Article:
Many articles have been written about Dian Fossey. Many films have been produced about this wonderful woman who loved the mountain gorillas. There are countless stories that have been told about her. Even her death still remains a mystery up to date.
But thanks to Dian Fossey, the selfless woman who lived alone with the mountain gorillas in the forests, her favorite one called Digit, killed by poachers,and now resting besides her between Karisimbi and Bisoke, the mountain gorillas can now have a smile on their faces due to her efforts to save them.
Why do we say so?
According to the latest census, the mountain gorilla population has for the first time surpassed the 1000 mark since official records began. The survey showed that there are 604 mountain gorillas in the Virunga massif, and most of them are in Rwanda. 400 are found in Bwindi Impenetrable Forest in Uganda. Combined, this takes the total to 1,004.
According to Dian Fossey Gorilla Fund International, she was born on January 16, 1932, in San Francisco, California. While working as an occupational therapist, Fossey became interested in primates during a trip to Africa in 1963. She studied the endangered gorillas of the Rwandan mountain forest for two decades before her unsolved murder occurred in 1985, at Volcanoes National Park in Rwanda. Fossey told her story in the book Gorillas in the Mist (1983), which was later adapted for a film starring Sigourney Weaver.
But despite her efforts, on the early morning of December 27, 1985 (only two days after Christmas), she was found brutally murdered in the bedroom of her cabin she was staying at Karisoke Camp at that time.
According to official statistics, between 1959 and 1960, there were 400 to 500 gorillas. Between 1971 and 1973, there were 260 and 290 gorillas. The popolation decreased between 1976 and 1978 where there were 252 and 285 gorillas. The population further decreased according to 1981 to around 242 and 266 gorillas. This was mostly due rampant poaching experienced during that period.
However, acccording 1986, there was a significant population growth of the gorillas, where between 252 and 285 individuals were recorded. The growth continued according to 1989 census where 324 gorillas were counted.
The 2003 Census for gorillas recorded 380 gorillas, representing a 17% growth increase since 1989. This represented a 1.15 % annual growth.
The mountain gorillas continued to smile later on, since according to 2010 Census, there were 480 counted mountain gorillas. Dian Fossey didn't just die with a whimper. She died with a bang. After her death, great awareness about the gorillas are now known all over the world.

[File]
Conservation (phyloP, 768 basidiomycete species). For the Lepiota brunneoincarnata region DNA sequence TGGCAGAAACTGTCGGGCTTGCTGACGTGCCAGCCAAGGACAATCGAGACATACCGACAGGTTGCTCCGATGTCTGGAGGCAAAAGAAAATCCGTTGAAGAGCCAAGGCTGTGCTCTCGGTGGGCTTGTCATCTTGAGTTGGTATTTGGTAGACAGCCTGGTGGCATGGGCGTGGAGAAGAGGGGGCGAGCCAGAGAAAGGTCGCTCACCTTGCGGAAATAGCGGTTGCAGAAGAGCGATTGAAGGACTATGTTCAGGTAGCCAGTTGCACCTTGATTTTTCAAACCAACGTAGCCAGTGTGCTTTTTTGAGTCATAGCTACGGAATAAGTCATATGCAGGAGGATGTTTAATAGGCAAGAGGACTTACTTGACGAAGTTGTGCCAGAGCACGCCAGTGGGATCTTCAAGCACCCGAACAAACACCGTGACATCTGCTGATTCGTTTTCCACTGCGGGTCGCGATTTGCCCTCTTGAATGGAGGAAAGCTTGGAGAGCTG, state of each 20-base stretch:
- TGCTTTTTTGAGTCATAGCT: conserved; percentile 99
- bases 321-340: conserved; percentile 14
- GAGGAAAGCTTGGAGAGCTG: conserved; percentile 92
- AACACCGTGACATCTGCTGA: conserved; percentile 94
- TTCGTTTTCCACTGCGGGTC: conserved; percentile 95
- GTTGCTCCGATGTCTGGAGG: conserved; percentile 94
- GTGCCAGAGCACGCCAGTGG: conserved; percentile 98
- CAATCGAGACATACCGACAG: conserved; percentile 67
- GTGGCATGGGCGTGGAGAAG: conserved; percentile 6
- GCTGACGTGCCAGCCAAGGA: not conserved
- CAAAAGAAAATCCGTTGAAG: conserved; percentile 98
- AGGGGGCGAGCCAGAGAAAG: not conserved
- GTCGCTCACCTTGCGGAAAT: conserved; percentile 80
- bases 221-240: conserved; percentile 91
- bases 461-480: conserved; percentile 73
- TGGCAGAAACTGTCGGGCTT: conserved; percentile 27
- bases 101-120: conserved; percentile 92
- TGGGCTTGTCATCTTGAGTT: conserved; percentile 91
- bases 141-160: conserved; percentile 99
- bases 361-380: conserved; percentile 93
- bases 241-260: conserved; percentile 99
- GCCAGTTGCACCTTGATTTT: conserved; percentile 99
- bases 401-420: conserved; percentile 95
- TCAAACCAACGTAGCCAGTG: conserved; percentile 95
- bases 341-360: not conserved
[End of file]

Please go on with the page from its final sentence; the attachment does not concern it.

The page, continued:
According to Dian Fossey Gorilla Fund, today, the Dian Fossey Gorilla Fund operates the Karisoke Research Center and is a leader in saving critically endangered gorillas in Africa, with 160 field staff engaged in daily gorilla protection, scientific study, educational initiatives, and support to improve lives of local human communities.
“If it were not for Dian Fossey, mountain gorillas would likely be extinct today. She was their greatest champion, and started what is now the Dian Fossey Gorilla Fund to pay for anti-poaching patrols at a time when the gorillas were being decimated by poachers,” says Dr. Tara Stoinski, who leads the Fossey Fund today as president and CEO/chief scientific officer.
On 7th September 2018, Rwanda is going to celebrate a unique gorilla baby naming ceremony called Kwita Izina. This is a special event in the country's calendar where 23 baby gorillas are going to be given names this year.
This couldn't have happened without the efforts of Dian Fossey who raised worldwide awareness about the primates. Therefore, this day should also pay tribute to her efforts to save these once endangered species. It's also a celebration of Rwanda's continued efforts to save them through different programs like community revenue sharing programs, where 10 percent of money accrued from tourism goes back to the community through building of schools, health centers and roads so that local community surrounding the parks do not involve themselves in poaching.
Virunga Community Programs also takes time to salute this great woman through which her efforts has led to creating awareneness about mountain gorilla conservation. We also would thank different organisations worldwide who have made these endagered species survive, and the the governments of Rwandam DRC and Uganda through their conservation programs.